United States District Court, D. Colorado
RECOMMENDATION REGARDING DEFENDANT'S MOTION TO
P. Gallagher United States Magistrate Judge
matter comes before the Court on Defendant Bruce Holder's
motion to suppress (ECF #37),  Defendant's supplement
thereto (ECF #40), the Government's response (ECF #48),
Defendant's 2nd supplemental motion (ECF
#205), the Government's response (ECF #246), the
Defendant's memorandum and argument (ECF #282), and the
Government's argument (ECF #290). A motion hearing was
held 10/31/2019 and the transcript of that hearing is
lodged at ECF #278. Based on the unanimous consent of the
parties (ECF #14) the matter was referred to my jurisdiction
by the then Chief Judge (ECF #15). The Court has also
considered the entire case file, the applicable law, and is
sufficiently advised in the premises. The Court specifically
references the property search warrant and affidavit (ECF
#205-1) and cell phone search warrant and affidavit (ECF
#205-2) throughout this recommendation.
moves to suppress the search of his residence on the basis
that: (1) the information contained in the application for
the search warrant was stale and thus not supported by
probable cause; (2) the search exceeded the scope of the
warrant; and (3) the warrant was executed in a reckless
manner. (4) Defendant moves to suppress the search of his
cell phone on the basis that the search was unreasonably
delayed. Finally, (5) Defendant moves to suppress the search
of an iPad on the basis that it was based on an invalid
“any and all warrant.”
Warrants shall issue, but upon probable cause, supported by
Oath or affirmation.” United States Constitution
Amendment IV. The Supreme Court described the probable cause
inquiry as a “commonsense, practical question” to
be informed by the totality of the circumstances present in
any particular case. Illinois v. Gates, 103 S.Ct.
2317, 2328 (1983). “Probable cause to search cannot be
based on stale information that no longer suggests that the
items sought will be found in the place to be searched.
U.S. v. Mathis, 357 F.3d 1200, 1206-07
(10th Cir. 2004). “Whether information is
too stale to establish probable cause depends on the nature
of the criminal activity, the length of the activity, and the
nature of the property to be seized.” United States
v. Snow, 919 F.2d 1458, 1460 (10th Cir.1990). Ongoing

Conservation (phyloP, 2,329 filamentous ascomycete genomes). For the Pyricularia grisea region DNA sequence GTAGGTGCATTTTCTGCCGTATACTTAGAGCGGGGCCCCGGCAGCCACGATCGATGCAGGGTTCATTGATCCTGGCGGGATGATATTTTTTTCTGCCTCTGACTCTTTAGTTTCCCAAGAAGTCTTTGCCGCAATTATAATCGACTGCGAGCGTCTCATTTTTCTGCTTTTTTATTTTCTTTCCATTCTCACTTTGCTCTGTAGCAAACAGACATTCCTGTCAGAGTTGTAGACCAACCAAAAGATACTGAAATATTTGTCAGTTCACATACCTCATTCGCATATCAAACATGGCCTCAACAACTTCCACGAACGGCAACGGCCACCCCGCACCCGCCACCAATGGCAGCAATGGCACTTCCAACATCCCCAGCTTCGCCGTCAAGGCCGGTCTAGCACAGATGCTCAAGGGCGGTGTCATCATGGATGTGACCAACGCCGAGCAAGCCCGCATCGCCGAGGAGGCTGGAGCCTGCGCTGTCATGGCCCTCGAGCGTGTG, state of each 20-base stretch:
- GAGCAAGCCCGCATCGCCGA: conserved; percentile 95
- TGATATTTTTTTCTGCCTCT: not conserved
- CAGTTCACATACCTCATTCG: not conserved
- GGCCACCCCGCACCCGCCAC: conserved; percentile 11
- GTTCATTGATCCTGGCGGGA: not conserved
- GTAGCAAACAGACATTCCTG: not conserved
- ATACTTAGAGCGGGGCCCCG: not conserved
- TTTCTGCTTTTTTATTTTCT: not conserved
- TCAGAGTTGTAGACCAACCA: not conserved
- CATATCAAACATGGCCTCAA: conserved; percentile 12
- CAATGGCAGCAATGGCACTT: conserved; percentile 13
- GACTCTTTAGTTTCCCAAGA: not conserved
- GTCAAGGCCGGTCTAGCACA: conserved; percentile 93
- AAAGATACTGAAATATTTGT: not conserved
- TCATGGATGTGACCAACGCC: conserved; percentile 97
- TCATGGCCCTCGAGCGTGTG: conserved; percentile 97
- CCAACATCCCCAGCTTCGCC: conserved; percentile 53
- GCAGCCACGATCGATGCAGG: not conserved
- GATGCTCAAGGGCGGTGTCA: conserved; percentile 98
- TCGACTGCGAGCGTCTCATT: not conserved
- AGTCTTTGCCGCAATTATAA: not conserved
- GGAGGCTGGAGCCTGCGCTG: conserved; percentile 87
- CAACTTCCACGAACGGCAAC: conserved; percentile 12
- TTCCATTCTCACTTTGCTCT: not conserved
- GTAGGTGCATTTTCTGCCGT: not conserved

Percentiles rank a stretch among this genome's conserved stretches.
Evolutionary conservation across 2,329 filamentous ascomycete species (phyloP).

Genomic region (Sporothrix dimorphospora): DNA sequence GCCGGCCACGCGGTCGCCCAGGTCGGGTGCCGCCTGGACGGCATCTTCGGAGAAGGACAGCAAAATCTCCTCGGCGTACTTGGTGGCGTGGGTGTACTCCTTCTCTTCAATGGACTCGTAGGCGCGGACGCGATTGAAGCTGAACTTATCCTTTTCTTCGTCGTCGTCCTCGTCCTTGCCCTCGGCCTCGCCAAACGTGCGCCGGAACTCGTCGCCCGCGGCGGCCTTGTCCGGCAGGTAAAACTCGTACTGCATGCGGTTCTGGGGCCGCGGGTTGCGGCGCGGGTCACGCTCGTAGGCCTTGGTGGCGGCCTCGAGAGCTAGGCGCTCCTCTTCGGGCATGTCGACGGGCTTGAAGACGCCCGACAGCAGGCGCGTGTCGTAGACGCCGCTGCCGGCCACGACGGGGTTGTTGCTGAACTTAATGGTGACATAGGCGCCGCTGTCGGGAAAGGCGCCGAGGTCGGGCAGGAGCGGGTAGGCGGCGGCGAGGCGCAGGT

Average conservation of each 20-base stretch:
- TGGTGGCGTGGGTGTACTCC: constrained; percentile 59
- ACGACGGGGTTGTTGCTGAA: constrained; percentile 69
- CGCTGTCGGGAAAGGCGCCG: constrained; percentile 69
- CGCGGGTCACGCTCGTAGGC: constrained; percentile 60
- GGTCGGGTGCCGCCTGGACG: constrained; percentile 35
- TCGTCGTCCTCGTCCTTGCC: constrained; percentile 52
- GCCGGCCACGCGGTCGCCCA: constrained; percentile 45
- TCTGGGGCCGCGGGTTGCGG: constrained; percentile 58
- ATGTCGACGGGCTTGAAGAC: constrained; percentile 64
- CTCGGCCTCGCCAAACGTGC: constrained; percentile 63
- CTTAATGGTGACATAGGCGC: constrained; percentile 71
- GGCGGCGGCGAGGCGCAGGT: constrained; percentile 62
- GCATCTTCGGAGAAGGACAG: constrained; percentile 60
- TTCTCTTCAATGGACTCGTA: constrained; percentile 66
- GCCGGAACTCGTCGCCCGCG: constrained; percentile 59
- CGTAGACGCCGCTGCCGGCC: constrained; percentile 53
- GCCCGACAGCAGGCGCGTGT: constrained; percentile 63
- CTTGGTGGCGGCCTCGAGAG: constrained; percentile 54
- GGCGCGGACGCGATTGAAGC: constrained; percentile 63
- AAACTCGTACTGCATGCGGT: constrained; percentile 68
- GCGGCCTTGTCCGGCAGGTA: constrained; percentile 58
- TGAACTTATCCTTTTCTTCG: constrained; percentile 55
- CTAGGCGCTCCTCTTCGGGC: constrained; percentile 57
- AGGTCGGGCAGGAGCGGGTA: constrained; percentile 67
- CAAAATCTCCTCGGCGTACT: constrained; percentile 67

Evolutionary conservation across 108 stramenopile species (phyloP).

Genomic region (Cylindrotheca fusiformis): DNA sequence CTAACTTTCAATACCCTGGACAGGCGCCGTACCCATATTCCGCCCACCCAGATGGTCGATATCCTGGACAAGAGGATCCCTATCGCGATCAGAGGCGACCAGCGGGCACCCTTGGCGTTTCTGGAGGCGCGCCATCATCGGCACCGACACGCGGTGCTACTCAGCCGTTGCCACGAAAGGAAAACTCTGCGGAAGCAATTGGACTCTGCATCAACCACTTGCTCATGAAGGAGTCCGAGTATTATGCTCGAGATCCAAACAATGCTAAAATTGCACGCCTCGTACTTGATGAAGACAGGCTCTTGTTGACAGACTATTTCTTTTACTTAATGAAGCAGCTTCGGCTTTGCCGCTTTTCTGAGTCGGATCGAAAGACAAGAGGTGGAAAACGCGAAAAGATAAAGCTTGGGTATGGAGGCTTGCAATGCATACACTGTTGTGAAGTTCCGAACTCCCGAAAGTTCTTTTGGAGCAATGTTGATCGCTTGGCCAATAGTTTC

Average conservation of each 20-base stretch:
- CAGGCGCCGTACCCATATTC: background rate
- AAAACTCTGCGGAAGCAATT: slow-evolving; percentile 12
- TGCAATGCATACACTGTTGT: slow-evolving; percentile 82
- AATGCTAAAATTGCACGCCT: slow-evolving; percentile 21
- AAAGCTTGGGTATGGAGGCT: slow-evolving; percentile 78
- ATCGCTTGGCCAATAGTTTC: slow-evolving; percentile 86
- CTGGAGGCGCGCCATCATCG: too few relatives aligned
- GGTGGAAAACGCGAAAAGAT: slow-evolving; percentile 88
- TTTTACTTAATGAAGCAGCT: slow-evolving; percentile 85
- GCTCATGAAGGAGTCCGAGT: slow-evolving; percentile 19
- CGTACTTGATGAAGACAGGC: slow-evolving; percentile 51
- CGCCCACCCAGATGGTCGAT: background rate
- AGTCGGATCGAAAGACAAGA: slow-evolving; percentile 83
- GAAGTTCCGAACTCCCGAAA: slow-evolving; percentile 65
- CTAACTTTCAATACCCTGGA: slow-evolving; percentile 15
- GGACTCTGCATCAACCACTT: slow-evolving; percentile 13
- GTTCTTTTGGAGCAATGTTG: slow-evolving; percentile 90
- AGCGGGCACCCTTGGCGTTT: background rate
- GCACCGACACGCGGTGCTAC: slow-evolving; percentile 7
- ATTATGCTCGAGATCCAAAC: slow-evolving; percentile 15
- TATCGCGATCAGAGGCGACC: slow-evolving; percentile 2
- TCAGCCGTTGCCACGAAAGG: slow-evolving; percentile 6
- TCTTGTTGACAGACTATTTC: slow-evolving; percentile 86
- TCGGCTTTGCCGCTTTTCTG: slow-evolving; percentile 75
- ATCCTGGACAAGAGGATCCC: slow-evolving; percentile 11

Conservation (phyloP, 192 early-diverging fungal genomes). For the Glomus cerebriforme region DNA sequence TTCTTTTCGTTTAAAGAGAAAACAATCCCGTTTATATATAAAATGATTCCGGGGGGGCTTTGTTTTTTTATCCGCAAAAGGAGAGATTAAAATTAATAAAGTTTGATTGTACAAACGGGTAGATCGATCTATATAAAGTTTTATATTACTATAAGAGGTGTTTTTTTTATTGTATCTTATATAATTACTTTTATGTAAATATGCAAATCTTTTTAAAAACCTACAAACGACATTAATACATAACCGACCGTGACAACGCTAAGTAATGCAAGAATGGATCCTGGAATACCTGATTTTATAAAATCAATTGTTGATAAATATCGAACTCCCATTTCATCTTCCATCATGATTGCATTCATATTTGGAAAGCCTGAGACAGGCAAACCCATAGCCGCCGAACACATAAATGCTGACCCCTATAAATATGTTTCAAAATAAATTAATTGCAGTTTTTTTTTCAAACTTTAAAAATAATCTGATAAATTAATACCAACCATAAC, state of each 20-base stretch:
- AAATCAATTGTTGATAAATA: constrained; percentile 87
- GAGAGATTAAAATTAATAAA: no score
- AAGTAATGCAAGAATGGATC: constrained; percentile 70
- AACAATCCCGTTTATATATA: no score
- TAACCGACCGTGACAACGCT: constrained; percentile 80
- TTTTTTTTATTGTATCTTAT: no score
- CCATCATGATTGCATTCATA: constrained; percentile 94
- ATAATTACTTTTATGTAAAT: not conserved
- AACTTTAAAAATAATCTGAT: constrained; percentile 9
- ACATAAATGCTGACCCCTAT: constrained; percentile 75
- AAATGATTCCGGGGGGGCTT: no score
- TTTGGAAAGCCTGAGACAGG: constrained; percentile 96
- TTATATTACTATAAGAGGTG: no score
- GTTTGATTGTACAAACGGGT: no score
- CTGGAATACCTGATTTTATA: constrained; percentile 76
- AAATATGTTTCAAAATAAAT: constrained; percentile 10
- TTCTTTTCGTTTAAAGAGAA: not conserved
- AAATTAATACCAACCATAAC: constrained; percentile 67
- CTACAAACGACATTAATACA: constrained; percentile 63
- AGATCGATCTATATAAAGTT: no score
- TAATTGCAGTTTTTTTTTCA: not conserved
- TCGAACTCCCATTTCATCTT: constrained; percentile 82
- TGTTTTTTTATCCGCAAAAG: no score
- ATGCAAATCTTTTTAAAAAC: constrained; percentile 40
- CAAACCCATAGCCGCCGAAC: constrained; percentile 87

and continuous activity makes the passage of time less
critical when judging the staleness of information upon which
a search warrant is based. See Id.
Bruce Holder's residence was searched on August 21, 2018
with authority granted by a warrant issued four days prior on
August 17, 2018 (ECF #205-1). The affidavit in support of the
warrant details an investigation which began in early 2018
after an overdose death in late 2017. (ECF #205, p 10). Law
enforcement contacted an individual named Z.G., who survived
death by overdose due to the administration of NARCAN (ECF
#205-1, p. 11). Z.G. identified the potential cause of his
overdose, little blue pills marked with an “M, ”
and began the trail of information which ultimately led to
Defendant Bruce Holder. Id.
terms of timing, Z.G. revealed that he had seen, on a summer
evening in 2017, Defendant Bruce Holder provide Chris
Huggett-Defendant Bruce Holder's nephew- with the pills.
Id. Huggett was the source of supply for Z.G. Z.G.
disclosed that he observed Huggett go to Defendant Bruce
Holder's residence for resupply of the pills and that
Huggett had received pills from Defendant Bruce Holder on at
least 10 occasions when Huggett needed more pills to
distribute. Id. Huggett was arrested in July 2018
and his phone was searched in early August (ECF #205-1, p.
13). The search of Huggett's phone revealed a December
2017 conversation between Huggett and an individual named
Colby-the topic of the conversation being the longing to
purchase drugs. Id. At the time of the conversation,
Huggett was apparently temporarily out of the wanted pills